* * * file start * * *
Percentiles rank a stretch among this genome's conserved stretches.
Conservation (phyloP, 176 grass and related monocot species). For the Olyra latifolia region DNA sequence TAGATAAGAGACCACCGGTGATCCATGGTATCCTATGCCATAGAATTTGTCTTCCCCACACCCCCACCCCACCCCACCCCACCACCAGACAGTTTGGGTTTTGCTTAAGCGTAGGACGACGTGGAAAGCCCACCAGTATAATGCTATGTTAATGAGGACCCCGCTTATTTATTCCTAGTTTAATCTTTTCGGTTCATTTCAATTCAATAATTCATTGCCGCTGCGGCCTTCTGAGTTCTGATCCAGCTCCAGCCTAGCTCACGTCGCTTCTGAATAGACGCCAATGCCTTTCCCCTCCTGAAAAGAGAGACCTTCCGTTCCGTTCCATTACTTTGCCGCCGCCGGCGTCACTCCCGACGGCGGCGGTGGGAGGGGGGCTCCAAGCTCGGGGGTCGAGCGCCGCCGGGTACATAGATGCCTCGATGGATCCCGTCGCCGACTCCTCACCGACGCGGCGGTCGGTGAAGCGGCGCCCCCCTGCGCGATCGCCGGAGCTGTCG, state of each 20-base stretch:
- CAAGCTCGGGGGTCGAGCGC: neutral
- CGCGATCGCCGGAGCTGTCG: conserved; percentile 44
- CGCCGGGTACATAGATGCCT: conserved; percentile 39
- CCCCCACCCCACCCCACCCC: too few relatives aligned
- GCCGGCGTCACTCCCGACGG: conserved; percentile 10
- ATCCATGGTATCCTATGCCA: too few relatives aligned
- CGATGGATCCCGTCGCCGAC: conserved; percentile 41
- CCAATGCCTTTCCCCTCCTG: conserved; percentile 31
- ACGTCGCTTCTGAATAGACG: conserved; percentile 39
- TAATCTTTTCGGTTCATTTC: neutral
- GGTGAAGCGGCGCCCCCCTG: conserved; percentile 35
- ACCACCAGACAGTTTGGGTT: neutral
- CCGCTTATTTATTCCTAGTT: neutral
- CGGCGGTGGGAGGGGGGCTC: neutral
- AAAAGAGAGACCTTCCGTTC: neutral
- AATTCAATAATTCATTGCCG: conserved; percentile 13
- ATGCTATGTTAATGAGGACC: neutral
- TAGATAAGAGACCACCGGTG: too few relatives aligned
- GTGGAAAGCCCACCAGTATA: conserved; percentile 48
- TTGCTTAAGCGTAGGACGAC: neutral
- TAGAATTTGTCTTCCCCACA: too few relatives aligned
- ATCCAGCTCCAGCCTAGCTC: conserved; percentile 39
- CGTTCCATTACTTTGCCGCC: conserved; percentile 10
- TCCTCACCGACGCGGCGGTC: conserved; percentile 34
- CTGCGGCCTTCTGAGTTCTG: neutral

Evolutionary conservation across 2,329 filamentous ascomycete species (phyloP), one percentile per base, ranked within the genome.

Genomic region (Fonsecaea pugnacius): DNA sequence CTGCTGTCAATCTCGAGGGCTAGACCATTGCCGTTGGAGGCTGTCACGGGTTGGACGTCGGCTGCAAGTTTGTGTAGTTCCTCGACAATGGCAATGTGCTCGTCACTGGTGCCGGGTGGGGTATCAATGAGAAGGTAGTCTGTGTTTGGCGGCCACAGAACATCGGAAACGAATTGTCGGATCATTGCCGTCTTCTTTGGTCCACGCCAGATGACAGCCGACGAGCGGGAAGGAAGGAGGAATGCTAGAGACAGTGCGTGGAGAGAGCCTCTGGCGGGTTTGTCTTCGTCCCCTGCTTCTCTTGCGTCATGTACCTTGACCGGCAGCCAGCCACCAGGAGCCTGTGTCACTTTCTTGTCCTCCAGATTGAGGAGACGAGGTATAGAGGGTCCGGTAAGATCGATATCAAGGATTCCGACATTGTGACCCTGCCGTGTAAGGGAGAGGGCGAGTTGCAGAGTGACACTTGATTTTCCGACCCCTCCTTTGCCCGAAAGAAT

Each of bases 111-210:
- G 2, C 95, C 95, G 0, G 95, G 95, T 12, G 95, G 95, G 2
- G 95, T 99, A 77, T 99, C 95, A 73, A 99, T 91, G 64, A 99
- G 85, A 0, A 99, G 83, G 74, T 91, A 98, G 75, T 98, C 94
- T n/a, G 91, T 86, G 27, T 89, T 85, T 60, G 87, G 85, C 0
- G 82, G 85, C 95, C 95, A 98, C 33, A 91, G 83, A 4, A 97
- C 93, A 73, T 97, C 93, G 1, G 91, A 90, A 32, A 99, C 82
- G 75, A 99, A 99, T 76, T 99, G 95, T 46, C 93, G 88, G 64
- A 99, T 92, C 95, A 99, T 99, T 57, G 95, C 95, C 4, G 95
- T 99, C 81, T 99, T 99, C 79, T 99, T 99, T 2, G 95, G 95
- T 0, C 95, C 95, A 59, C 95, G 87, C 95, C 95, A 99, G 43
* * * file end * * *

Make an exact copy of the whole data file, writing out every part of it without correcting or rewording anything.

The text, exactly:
Percentiles rank a stretch among this genome's conserved stretches.
Conservation (phyloP, 176 grass and related monocot species). For the Olyra latifolia region DNA sequence TAGATAAGAGACCACCGGTGATCCATGGTATCCTATGCCATAGAATTTGTCTTCCCCACACCCCCACCCCACCCCACCCCACCACCAGACAGTTTGGGTTTTGCTTAAGCGTAGGACGACGTGGAAAGCCCACCAGTATAATGCTATGTTAATGAGGACCCCGCTTATTTATTCCTAGTTTAATCTTTTCGGTTCATTTCAATTCAATAATTCATTGCCGCTGCGGCCTTCTGAGTTCTGATCCAGCTCCAGCCTAGCTCACGTCGCTTCTGAATAGACGCCAATGCCTTTCCCCTCCTGAAAAGAGAGACCTTCCGTTCCGTTCCATTACTTTGCCGCCGCCGGCGTCACTCCCGACGGCGGCGGTGGGAGGGGGGCTCCAAGCTCGGGGGTCGAGCGCCGCCGGGTACATAGATGCCTCGATGGATCCCGTCGCCGACTCCTCACCGACGCGGCGGTCGGTGAAGCGGCGCCCCCCTGCGCGATCGCCGGAGCTGTCG, state of each 20-base stretch:
- CAAGCTCGGGGGTCGAGCGC: neutral
- CGCGATCGCCGGAGCTGTCG: conserved; percentile 44
- CGCCGGGTACATAGATGCCT: conserved; percentile 39
- CCCCCACCCCACCCCACCCC: too few relatives aligned
- GCCGGCGTCACTCCCGACGG: conserved; percentile 10
- ATCCATGGTATCCTATGCCA: too few relatives aligned
- CGATGGATCCCGTCGCCGAC: conserved; percentile 41
- CCAATGCCTTTCCCCTCCTG: conserved; percentile 31
- ACGTCGCTTCTGAATAGACG: conserved; percentile 39
- TAATCTTTTCGGTTCATTTC: neutral
- GGTGAAGCGGCGCCCCCCTG: conserved; percentile 35
- ACCACCAGACAGTTTGGGTT: neutral
- CCGCTTATTTATTCCTAGTT: neutral
- CGGCGGTGGGAGGGGGGCTC: neutral
- AAAAGAGAGACCTTCCGTTC: neutral
- AATTCAATAATTCATTGCCG: conserved; percentile 13
- ATGCTATGTTAATGAGGACC: neutral
- TAGATAAGAGACCACCGGTG: too few relatives aligned
- GTGGAAAGCCCACCAGTATA: conserved; percentile 48
- TTGCTTAAGCGTAGGACGAC: neutral
- TAGAATTTGTCTTCCCCACA: too few relatives aligned
- ATCCAGCTCCAGCCTAGCTC: conserved; percentile 39
- CGTTCCATTACTTTGCCGCC: conserved; percentile 10
- TCCTCACCGACGCGGCGGTC: conserved; percentile 34
- CTGCGGCCTTCTGAGTTCTG: neutral

Evolutionary conservation across 2,329 filamentous ascomycete species (phyloP), one percentile per base, ranked within the genome.

Genomic region (Fonsecaea pugnacius): DNA sequence CTGCTGTCAATCTCGAGGGCTAGACCATTGCCGTTGGAGGCTGTCACGGGTTGGACGTCGGCTGCAAGTTTGTGTAGTTCCTCGACAATGGCAATGTGCTCGTCACTGGTGCCGGGTGGGGTATCAATGAGAAGGTAGTCTGTGTTTGGCGGCCACAGAACATCGGAAACGAATTGTCGGATCATTGCCGTCTTCTTTGGTCCACGCCAGATGACAGCCGACGAGCGGGAAGGAAGGAGGAATGCTAGAGACAGTGCGTGGAGAGAGCCTCTGGCGGGTTTGTCTTCGTCCCCTGCTTCTCTTGCGTCATGTACCTTGACCGGCAGCCAGCCACCAGGAGCCTGTGTCACTTTCTTGTCCTCCAGATTGAGGAGACGAGGTATAGAGGGTCCGGTAAGATCGATATCAAGGATTCCGACATTGTGACCCTGCCGTGTAAGGGAGAGGGCGAGTTGCAGAGTGACACTTGATTTTCCGACCCCTCCTTTGCCCGAAAGAAT

Each of bases 111-210:
- G 2, C 95, C 95, G 0, G 95, G 95, T 12, G 95, G 95, G 2
- G 95, T 99, A 77, T 99, C 95, A 73, A 99, T 91, G 64, A 99
- G 85, A 0, A 99, G 83, G 74, T 91, A 98, G 75, T 98, C 94
- T n/a, G 91, T 86, G 27, T 89, T 85, T 60, G 87, G 85, C 0
- G 82, G 85, C 95, C 95, A 98, C 33, A 91, G 83, A 4, A 97
- C 93, A 73, T 97, C 93, G 1, G 91, A 90, A 32, A 99, C 82
- G 75, A 99, A 99, T 76, T 99, G 95, T 46, C 93, G 88, G 64
- A 99, T 92, C 95, A 99, T 99, T 57, G 95, C 95, C 4, G 95
- T 99, C 81, T 99, T 99, C 79, T 99, T 99, T 2, G 95, G 95
- T 0, C 95, C 95, A 59, C 95, G 87, C 95, C 95, A 99, G 43